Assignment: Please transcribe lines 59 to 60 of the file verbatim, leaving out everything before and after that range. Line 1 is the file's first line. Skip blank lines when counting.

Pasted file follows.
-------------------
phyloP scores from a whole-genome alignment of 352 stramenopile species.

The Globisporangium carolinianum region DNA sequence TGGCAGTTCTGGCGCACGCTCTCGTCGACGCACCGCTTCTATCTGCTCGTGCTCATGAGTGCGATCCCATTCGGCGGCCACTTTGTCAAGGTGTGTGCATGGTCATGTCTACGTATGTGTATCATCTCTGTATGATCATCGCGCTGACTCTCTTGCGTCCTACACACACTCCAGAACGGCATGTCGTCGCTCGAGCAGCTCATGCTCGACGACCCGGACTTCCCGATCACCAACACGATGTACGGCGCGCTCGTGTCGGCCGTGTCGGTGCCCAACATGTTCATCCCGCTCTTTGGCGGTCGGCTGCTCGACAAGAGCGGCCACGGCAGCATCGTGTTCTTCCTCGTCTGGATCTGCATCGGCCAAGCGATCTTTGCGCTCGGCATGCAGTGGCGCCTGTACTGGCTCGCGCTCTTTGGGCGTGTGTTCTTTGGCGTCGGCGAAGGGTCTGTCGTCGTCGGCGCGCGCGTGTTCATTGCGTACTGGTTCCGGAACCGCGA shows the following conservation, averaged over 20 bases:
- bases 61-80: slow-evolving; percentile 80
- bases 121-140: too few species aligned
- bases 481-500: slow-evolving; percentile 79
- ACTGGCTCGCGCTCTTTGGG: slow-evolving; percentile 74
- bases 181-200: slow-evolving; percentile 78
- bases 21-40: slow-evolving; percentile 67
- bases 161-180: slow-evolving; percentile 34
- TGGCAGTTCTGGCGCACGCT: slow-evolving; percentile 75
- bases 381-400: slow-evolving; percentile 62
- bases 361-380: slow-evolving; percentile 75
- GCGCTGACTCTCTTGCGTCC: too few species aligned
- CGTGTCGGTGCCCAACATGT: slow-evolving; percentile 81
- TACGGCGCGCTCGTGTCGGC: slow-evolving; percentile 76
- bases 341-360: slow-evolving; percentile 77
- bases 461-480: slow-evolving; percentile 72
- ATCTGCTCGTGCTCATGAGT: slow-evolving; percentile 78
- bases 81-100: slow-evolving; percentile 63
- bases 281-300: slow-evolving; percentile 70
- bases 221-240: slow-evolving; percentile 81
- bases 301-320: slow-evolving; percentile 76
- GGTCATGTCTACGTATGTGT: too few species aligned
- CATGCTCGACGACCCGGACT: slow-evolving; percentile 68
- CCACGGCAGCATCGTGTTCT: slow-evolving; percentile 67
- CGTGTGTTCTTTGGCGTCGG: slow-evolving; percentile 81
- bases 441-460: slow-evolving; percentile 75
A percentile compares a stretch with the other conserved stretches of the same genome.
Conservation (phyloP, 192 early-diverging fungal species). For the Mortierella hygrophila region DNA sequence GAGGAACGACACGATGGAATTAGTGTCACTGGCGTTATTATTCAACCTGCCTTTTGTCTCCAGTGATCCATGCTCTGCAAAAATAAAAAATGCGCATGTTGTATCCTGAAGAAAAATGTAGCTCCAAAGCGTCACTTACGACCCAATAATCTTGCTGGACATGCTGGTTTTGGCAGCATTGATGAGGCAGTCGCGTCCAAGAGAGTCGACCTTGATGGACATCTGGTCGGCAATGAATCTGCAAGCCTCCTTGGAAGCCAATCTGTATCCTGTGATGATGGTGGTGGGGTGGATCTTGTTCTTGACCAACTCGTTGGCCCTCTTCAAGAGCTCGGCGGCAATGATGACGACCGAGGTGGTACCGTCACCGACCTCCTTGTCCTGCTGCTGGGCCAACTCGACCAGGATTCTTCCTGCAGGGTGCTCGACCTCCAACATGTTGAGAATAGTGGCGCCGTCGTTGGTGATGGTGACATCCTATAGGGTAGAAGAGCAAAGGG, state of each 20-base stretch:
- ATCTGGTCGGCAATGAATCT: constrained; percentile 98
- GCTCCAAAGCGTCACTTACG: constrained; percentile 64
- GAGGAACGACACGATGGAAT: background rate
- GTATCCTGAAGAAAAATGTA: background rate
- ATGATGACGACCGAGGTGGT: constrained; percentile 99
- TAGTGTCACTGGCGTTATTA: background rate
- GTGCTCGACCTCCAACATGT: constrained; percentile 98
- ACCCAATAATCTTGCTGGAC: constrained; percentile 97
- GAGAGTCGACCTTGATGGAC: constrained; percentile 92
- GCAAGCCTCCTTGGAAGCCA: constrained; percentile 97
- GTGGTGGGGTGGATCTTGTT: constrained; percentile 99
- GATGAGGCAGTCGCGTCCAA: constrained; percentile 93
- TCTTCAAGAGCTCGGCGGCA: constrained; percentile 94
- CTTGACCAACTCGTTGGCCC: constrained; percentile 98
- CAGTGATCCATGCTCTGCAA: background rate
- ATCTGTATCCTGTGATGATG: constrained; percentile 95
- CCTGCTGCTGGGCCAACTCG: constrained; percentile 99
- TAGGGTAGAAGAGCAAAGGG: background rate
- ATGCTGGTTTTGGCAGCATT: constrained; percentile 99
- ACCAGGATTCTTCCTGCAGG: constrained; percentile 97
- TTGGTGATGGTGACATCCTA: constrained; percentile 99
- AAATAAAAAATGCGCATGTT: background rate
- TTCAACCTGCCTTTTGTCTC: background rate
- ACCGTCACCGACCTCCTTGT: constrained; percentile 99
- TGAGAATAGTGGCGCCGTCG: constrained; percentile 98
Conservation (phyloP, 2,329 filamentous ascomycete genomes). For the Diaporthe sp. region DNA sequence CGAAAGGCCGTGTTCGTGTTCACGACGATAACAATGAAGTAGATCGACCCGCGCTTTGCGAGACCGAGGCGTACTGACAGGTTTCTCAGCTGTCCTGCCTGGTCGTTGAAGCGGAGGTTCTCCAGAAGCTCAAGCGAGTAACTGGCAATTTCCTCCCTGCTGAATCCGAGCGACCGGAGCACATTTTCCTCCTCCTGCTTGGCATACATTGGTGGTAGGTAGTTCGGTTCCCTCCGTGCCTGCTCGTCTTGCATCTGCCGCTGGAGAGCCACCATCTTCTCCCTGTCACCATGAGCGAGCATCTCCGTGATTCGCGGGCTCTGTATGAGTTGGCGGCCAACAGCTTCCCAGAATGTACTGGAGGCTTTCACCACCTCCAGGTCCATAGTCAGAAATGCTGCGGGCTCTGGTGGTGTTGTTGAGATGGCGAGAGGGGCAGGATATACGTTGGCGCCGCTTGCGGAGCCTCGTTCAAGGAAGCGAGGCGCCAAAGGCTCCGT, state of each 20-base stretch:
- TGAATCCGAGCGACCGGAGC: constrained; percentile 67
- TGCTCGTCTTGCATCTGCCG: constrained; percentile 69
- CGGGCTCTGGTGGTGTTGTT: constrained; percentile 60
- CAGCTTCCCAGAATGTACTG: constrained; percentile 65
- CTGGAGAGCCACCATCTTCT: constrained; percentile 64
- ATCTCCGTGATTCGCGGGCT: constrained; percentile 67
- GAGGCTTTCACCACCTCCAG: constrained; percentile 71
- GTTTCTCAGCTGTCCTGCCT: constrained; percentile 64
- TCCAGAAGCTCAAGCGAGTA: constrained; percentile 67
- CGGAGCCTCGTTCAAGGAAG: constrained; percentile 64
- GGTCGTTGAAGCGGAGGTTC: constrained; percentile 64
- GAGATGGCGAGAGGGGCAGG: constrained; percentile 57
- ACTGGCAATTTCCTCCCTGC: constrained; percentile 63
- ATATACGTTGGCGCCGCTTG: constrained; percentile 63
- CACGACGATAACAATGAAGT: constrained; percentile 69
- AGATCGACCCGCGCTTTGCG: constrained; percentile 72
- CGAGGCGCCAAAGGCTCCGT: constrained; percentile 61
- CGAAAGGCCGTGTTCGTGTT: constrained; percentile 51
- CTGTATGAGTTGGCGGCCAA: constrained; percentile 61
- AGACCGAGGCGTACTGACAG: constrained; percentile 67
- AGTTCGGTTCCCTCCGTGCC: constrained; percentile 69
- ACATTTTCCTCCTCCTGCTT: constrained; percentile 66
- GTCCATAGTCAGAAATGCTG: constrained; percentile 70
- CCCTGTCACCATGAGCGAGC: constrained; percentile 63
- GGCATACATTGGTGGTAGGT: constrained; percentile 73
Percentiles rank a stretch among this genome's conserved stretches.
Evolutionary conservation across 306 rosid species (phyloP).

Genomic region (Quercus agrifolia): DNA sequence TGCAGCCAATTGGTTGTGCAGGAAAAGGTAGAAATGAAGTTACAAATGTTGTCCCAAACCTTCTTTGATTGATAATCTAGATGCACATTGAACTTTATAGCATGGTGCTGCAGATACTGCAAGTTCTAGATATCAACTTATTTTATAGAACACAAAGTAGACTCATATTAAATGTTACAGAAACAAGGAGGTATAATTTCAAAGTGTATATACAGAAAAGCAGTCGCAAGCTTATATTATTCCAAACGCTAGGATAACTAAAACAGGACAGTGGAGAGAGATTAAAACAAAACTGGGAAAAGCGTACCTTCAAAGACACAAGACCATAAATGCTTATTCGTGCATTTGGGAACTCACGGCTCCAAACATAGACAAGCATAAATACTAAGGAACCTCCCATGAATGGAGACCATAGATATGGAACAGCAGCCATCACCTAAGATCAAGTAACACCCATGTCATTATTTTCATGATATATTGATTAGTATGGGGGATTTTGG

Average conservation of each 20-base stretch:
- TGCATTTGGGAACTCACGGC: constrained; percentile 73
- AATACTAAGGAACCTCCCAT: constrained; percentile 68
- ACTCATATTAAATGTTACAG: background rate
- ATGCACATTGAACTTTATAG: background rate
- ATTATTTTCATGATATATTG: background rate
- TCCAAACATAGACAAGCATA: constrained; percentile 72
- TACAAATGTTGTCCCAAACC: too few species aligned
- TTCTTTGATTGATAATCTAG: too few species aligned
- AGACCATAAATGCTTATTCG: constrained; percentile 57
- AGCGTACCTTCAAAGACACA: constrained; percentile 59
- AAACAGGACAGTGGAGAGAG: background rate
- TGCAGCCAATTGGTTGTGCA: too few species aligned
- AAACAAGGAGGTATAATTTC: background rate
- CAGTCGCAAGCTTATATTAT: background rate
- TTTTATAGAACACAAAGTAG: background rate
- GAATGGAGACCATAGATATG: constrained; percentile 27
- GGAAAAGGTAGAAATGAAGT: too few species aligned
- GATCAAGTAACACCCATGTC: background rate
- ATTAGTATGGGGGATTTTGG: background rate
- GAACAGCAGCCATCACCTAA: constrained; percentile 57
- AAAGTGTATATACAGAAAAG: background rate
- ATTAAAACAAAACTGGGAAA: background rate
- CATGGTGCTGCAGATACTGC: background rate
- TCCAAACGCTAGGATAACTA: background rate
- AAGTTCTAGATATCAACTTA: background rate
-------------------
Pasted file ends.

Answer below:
- CAGCTTCCCAGAATGTACTG: constrained; percentile 65
- CTGGAGAGCCACCATCTTCT: constrained; percentile 64